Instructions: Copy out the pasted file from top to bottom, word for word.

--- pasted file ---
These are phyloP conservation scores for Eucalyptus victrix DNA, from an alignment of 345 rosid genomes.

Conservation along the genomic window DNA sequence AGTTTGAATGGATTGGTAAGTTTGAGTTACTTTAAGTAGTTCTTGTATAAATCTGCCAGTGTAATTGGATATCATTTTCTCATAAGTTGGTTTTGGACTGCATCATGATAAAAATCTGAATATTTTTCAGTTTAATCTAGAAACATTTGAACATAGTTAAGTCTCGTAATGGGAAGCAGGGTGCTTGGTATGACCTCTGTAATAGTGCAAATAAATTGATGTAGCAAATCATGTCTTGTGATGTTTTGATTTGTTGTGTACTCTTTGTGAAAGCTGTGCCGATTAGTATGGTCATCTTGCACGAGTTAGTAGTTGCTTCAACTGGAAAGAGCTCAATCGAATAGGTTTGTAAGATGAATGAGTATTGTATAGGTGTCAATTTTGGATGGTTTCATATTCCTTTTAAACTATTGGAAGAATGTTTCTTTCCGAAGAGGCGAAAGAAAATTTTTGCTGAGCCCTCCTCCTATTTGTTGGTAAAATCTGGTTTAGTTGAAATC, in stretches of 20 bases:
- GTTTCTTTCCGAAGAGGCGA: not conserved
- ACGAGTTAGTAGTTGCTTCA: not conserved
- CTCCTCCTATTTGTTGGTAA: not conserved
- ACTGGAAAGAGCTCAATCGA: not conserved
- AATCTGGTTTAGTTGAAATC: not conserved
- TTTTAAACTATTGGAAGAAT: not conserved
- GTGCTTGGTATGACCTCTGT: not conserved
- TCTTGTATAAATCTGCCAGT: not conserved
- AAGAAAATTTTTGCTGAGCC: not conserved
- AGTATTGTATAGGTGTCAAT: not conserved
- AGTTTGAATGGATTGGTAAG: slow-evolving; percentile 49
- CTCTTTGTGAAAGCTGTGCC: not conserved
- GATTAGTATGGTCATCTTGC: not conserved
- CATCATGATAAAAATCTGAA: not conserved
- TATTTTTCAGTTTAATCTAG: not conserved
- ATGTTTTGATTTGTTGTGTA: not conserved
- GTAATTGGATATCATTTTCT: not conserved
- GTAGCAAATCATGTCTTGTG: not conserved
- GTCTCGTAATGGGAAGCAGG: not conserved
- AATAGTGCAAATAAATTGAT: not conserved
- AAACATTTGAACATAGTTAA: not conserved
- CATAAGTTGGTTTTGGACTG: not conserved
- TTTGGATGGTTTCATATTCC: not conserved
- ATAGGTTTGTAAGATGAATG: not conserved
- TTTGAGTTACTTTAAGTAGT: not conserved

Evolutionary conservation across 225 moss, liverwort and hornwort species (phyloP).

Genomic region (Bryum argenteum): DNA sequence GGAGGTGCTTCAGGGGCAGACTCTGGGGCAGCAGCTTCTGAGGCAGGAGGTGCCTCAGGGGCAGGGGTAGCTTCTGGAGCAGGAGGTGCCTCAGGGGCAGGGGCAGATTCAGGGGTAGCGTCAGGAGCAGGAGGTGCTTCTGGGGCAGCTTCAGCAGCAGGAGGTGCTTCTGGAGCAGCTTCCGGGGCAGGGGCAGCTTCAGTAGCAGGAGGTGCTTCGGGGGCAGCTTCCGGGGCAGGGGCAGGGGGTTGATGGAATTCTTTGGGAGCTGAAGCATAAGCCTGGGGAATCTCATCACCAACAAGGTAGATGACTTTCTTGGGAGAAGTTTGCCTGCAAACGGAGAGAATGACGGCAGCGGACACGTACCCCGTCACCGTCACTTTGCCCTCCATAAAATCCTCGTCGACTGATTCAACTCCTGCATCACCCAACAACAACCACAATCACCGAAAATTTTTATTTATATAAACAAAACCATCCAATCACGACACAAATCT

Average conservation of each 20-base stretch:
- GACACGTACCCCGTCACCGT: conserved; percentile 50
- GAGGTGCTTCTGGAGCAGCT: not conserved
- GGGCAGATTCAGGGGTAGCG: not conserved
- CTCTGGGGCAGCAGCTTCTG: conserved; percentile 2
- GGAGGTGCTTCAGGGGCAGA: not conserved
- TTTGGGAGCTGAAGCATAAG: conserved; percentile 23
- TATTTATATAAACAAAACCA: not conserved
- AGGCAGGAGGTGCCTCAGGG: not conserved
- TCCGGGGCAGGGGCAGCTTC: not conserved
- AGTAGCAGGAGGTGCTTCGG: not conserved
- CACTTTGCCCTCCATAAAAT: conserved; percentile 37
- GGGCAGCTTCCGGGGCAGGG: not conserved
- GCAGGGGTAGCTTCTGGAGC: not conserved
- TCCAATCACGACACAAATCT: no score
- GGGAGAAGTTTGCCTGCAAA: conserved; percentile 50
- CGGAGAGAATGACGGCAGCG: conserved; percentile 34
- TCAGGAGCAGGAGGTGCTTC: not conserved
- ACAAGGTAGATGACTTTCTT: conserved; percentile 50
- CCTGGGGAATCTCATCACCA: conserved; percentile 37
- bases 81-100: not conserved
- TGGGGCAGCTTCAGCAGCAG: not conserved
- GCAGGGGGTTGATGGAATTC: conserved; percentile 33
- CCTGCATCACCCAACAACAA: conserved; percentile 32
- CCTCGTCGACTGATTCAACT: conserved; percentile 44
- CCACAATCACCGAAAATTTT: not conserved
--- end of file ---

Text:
These are phyloP conservation scores for Eucalyptus victrix DNA, from an alignment of 345 rosid genomes.

Conservation along the genomic window DNA sequence AGTTTGAATGGATTGGTAAGTTTGAGTTACTTTAAGTAGTTCTTGTATAAATCTGCCAGTGTAATTGGATATCATTTTCTCATAAGTTGGTTTTGGACTGCATCATGATAAAAATCTGAATATTTTTCAGTTTAATCTAGAAACATTTGAACATAGTTAAGTCTCGTAATGGGAAGCAGGGTGCTTGGTATGACCTCTGTAATAGTGCAAATAAATTGATGTAGCAAATCATGTCTTGTGATGTTTTGATTTGTTGTGTACTCTTTGTGAAAGCTGTGCCGATTAGTATGGTCATCTTGCACGAGTTAGTAGTTGCTTCAACTGGAAAGAGCTCAATCGAATAGGTTTGTAAGATGAATGAGTATTGTATAGGTGTCAATTTTGGATGGTTTCATATTCCTTTTAAACTATTGGAAGAATGTTTCTTTCCGAAGAGGCGAAAGAAAATTTTTGCTGAGCCCTCCTCCTATTTGTTGGTAAAATCTGGTTTAGTTGAAATC, in stretches of 20 bases:
- GTTTCTTTCCGAAGAGGCGA: not conserved
- ACGAGTTAGTAGTTGCTTCA: not conserved
- CTCCTCCTATTTGTTGGTAA: not conserved
- ACTGGAAAGAGCTCAATCGA: not conserved
- AATCTGGTTTAGTTGAAATC: not conserved
- TTTTAAACTATTGGAAGAAT: not conserved
- GTGCTTGGTATGACCTCTGT: not conserved
- TCTTGTATAAATCTGCCAGT: not conserved
- AAGAAAATTTTTGCTGAGCC: not conserved
- AGTATTGTATAGGTGTCAAT: not conserved
- AGTTTGAATGGATTGGTAAG: slow-evolving; percentile 49
- CTCTTTGTGAAAGCTGTGCC: not conserved
- GATTAGTATGGTCATCTTGC: not conserved
- CATCATGATAAAAATCTGAA: not conserved
- TATTTTTCAGTTTAATCTAG: not conserved
- ATGTTTTGATTTGTTGTGTA: not conserved
- GTAATTGGATATCATTTTCT: not conserved
- GTAGCAAATCATGTCTTGTG: not conserved
- GTCTCGTAATGGGAAGCAGG: not conserved
- AATAGTGCAAATAAATTGAT: not conserved
- AAACATTTGAACATAGTTAA: not conserved
- CATAAGTTGGTTTTGGACTG: not conserved
- TTTGGATGGTTTCATATTCC: not conserved
- ATAGGTTTGTAAGATGAATG: not conserved
- TTTGAGTTACTTTAAGTAGT: not conserved

Evolutionary conservation across 225 moss, liverwort and hornwort species (phyloP).

Genomic region (Bryum argenteum): DNA sequence GGAGGTGCTTCAGGGGCAGACTCTGGGGCAGCAGCTTCTGAGGCAGGAGGTGCCTCAGGGGCAGGGGTAGCTTCTGGAGCAGGAGGTGCCTCAGGGGCAGGGGCAGATTCAGGGGTAGCGTCAGGAGCAGGAGGTGCTTCTGGGGCAGCTTCAGCAGCAGGAGGTGCTTCTGGAGCAGCTTCCGGGGCAGGGGCAGCTTCAGTAGCAGGAGGTGCTTCGGGGGCAGCTTCCGGGGCAGGGGCAGGGGGTTGATGGAATTCTTTGGGAGCTGAAGCATAAGCCTGGGGAATCTCATCACCAACAAGGTAGATGACTTTCTTGGGAGAAGTTTGCCTGCAAACGGAGAGAATGACGGCAGCGGACACGTACCCCGTCACCGTCACTTTGCCCTCCATAAAATCCTCGTCGACTGATTCAACTCCTGCATCACCCAACAACAACCACAATCACCGAAAATTTTTATTTATATAAACAAAACCATCCAATCACGACACAAATCT

Average conservation of each 20-base stretch:
- GACACGTACCCCGTCACCGT: conserved; percentile 50
- GAGGTGCTTCTGGAGCAGCT: not conserved
- GGGCAGATTCAGGGGTAGCG: not conserved
- CTCTGGGGCAGCAGCTTCTG: conserved; percentile 2
- GGAGGTGCTTCAGGGGCAGA: not conserved
- TTTGGGAGCTGAAGCATAAG: conserved; percentile 23
- TATTTATATAAACAAAACCA: not conserved
- AGGCAGGAGGTGCCTCAGGG: not conserved
- TCCGGGGCAGGGGCAGCTTC: not conserved
- AGTAGCAGGAGGTGCTTCGG: not conserved
- CACTTTGCCCTCCATAAAAT: conserved; percentile 37
- GGGCAGCTTCCGGGGCAGGG: not conserved
- GCAGGGGTAGCTTCTGGAGC: not conserved
- TCCAATCACGACACAAATCT: no score
- GGGAGAAGTTTGCCTGCAAA: conserved; percentile 50
- CGGAGAGAATGACGGCAGCG: conserved; percentile 34
- TCAGGAGCAGGAGGTGCTTC: not conserved
- ACAAGGTAGATGACTTTCTT: conserved; percentile 50
- CCTGGGGAATCTCATCACCA: conserved; percentile 37
- bases 81-100: not conserved
- TGGGGCAGCTTCAGCAGCAG: not conserved
- GCAGGGGGTTGATGGAATTC: conserved; percentile 33
- CCTGCATCACCCAACAACAA: conserved; percentile 32
- CCTCGTCGACTGATTCAACT: conserved; percentile 44
- CCACAATCACCGAAAATTTT: not conserved